Why does your character sleep in a hospital?

Chris Wood: “It’s where I get stuck. It’s just where I happen to be when it starts. You have to make headquarters. If your house isn’t within the radius, you have to find a place to stay and it seemed like the safest place, I guess.”

Christina Moses: “And a lot of people get stuck there, so once you’re in they won’t let you out. Wherever you kind of end up, unless you happen to live inside the quarantined area, you stay where they tell you.”

What do you think would be the hardest thing about being quarantined?

Christina Moses: “I would be trapped and not have freedom, and fearing for my life. Not having good food, access to good food…everything I take for granted just taken away.”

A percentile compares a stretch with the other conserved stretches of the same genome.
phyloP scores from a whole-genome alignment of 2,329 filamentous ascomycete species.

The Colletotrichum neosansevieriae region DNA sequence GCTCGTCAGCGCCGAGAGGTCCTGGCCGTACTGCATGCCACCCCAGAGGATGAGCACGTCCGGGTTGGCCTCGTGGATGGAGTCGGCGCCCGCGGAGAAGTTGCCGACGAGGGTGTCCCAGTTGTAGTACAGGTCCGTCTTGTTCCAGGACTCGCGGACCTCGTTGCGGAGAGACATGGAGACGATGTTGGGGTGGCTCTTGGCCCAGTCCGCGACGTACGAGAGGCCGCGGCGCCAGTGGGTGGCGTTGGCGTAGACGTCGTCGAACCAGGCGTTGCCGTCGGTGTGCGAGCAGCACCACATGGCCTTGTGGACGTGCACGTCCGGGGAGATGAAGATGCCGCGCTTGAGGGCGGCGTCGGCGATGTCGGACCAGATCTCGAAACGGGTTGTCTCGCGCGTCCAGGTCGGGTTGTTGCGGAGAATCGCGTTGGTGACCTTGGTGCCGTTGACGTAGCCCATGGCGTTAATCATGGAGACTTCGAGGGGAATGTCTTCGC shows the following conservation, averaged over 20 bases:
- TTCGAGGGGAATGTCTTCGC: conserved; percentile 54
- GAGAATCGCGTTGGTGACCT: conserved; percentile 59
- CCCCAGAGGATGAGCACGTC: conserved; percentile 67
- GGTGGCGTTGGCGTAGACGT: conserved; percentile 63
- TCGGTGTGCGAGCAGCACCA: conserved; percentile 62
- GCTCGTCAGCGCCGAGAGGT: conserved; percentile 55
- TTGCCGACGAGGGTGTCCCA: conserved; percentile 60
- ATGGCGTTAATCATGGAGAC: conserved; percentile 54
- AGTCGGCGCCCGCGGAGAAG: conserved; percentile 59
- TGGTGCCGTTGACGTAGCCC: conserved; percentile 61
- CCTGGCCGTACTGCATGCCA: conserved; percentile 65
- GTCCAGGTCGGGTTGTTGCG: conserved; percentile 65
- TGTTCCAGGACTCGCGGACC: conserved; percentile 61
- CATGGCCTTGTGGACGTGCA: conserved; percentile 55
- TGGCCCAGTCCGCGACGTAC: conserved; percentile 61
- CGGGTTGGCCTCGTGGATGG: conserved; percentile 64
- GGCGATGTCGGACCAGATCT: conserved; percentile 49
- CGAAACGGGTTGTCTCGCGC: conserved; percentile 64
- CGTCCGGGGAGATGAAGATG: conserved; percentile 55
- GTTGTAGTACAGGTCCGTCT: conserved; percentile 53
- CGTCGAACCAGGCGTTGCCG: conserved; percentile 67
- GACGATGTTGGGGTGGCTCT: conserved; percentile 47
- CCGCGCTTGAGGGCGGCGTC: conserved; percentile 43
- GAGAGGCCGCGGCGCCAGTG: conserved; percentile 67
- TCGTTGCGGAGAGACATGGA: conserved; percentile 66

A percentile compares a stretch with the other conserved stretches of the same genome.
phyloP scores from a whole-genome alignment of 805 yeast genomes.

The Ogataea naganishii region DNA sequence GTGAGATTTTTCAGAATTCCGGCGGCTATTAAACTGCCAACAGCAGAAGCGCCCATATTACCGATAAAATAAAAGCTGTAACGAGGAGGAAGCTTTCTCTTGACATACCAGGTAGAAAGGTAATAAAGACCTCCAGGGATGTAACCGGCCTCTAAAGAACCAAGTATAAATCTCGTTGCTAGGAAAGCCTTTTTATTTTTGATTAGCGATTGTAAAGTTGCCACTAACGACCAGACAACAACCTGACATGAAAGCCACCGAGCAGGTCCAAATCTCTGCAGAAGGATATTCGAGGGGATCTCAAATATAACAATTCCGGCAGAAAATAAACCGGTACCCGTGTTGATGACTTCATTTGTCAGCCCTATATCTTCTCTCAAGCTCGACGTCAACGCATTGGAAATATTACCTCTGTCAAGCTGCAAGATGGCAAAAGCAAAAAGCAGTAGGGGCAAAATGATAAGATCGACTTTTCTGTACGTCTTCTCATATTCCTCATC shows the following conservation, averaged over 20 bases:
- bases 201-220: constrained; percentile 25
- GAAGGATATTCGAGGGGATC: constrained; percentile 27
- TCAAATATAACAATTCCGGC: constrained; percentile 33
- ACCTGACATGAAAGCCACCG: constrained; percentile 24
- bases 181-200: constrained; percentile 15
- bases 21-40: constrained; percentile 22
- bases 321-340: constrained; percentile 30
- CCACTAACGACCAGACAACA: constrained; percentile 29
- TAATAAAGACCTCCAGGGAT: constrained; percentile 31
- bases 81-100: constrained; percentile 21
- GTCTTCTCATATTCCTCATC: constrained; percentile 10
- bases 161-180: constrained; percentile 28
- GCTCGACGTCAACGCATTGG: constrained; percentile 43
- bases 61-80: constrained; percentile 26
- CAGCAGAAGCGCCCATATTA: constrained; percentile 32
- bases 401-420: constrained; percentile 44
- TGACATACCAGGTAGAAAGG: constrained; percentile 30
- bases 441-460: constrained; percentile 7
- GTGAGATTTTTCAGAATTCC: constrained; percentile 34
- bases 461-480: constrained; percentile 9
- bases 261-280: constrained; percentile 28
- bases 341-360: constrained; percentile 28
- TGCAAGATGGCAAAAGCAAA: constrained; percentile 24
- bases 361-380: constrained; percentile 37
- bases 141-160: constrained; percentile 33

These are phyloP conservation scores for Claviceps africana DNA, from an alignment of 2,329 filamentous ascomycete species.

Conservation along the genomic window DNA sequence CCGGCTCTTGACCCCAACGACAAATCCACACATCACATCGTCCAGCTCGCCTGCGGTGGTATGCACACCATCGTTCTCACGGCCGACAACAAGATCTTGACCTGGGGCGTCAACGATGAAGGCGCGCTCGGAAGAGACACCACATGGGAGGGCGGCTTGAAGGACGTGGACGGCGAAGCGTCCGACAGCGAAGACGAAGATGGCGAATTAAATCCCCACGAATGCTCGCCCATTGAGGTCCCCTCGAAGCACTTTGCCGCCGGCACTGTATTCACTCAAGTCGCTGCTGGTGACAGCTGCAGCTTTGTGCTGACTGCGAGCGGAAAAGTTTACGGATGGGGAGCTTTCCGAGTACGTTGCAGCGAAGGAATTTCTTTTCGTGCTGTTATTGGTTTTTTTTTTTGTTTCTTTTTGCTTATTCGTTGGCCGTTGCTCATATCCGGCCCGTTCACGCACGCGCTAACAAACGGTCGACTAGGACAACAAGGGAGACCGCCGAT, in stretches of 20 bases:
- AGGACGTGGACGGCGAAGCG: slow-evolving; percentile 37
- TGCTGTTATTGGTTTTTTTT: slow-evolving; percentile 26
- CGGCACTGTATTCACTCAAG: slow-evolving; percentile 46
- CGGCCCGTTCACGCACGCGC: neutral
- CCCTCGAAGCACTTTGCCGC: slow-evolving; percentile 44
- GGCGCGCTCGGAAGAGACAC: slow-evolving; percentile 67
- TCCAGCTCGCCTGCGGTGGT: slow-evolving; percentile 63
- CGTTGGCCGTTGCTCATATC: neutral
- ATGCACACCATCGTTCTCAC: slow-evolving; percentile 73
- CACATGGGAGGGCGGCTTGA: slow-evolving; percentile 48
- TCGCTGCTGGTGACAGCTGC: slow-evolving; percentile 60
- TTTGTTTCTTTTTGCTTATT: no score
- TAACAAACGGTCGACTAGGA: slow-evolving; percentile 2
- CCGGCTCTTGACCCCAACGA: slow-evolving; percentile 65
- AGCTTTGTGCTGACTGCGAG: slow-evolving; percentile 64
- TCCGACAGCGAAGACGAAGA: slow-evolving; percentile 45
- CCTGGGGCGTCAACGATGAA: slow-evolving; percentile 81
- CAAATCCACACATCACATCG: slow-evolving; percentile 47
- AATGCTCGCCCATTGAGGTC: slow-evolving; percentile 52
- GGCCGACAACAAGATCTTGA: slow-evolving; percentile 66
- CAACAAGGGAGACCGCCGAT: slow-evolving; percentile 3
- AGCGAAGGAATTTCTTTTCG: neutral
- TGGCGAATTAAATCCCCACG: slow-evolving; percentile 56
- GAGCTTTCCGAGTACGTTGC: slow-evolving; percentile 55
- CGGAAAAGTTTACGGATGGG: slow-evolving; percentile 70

Would you be someone who panics or would you be able to rationally decide what to do next?

Chris Wood: “I think I’d be calm, sort of that eerie calm you get in chaos sometimes where all of a sudden your overdrive kicks in and it’s like, ‘We have to make decisions to stay alive.’ I feel like I would do that, but maybe it’s just wishful thinking. [Laughing] Maybe I’d just panic and then run into someone with the virus.”

Christina Moses: “I would think that I would panic, but I’ve obviously never been in anything that horrendous and life-threatening. But there’s times where I’ve been surprisingly calm, clear-headed, and can handle what needs to be handled in the moment. But, I wouldn’t be able to maintain that. Maybe I’d do both. I think that’s actually what’s great about our show is you don’t know that about yourself. You think you know that about yourself. You think you know who you are.”